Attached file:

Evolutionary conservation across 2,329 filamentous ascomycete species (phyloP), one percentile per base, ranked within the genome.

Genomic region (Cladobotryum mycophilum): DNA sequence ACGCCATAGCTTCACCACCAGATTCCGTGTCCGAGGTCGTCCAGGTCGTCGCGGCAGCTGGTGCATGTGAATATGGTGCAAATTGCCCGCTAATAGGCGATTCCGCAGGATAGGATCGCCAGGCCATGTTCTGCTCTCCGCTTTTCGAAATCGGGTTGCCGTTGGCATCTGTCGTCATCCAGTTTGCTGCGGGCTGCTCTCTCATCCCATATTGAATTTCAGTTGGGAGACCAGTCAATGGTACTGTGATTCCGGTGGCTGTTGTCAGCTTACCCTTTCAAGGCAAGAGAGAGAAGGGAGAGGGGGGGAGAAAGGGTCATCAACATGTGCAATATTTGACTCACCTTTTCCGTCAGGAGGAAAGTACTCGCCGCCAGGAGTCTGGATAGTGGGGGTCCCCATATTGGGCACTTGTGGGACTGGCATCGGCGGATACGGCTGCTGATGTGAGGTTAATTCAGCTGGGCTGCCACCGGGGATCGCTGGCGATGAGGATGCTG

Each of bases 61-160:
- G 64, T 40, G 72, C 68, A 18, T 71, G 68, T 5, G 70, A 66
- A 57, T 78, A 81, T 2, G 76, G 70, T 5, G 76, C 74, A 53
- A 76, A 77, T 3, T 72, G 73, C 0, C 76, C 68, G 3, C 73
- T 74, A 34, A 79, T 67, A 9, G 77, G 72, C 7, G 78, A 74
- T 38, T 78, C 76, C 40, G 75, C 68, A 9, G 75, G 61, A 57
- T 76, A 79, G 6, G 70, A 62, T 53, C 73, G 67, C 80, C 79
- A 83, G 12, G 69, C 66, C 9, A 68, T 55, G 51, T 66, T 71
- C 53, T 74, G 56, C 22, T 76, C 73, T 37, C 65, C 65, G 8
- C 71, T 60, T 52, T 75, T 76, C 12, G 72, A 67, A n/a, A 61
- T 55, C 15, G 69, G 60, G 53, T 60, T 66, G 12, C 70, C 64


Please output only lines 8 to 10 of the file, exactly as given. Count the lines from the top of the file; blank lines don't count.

- T 38, T 78, C 76, C 40, G 75, C 68, A 9, G 75, G 61, A 57
- T 76, A 79, G 6, G 70, A 62, T 53, C 73, G 67, C 80, C 79
- A 83, G 12, G 69, C 66, C 9, A 68, T 55, G 51, T 66, T 71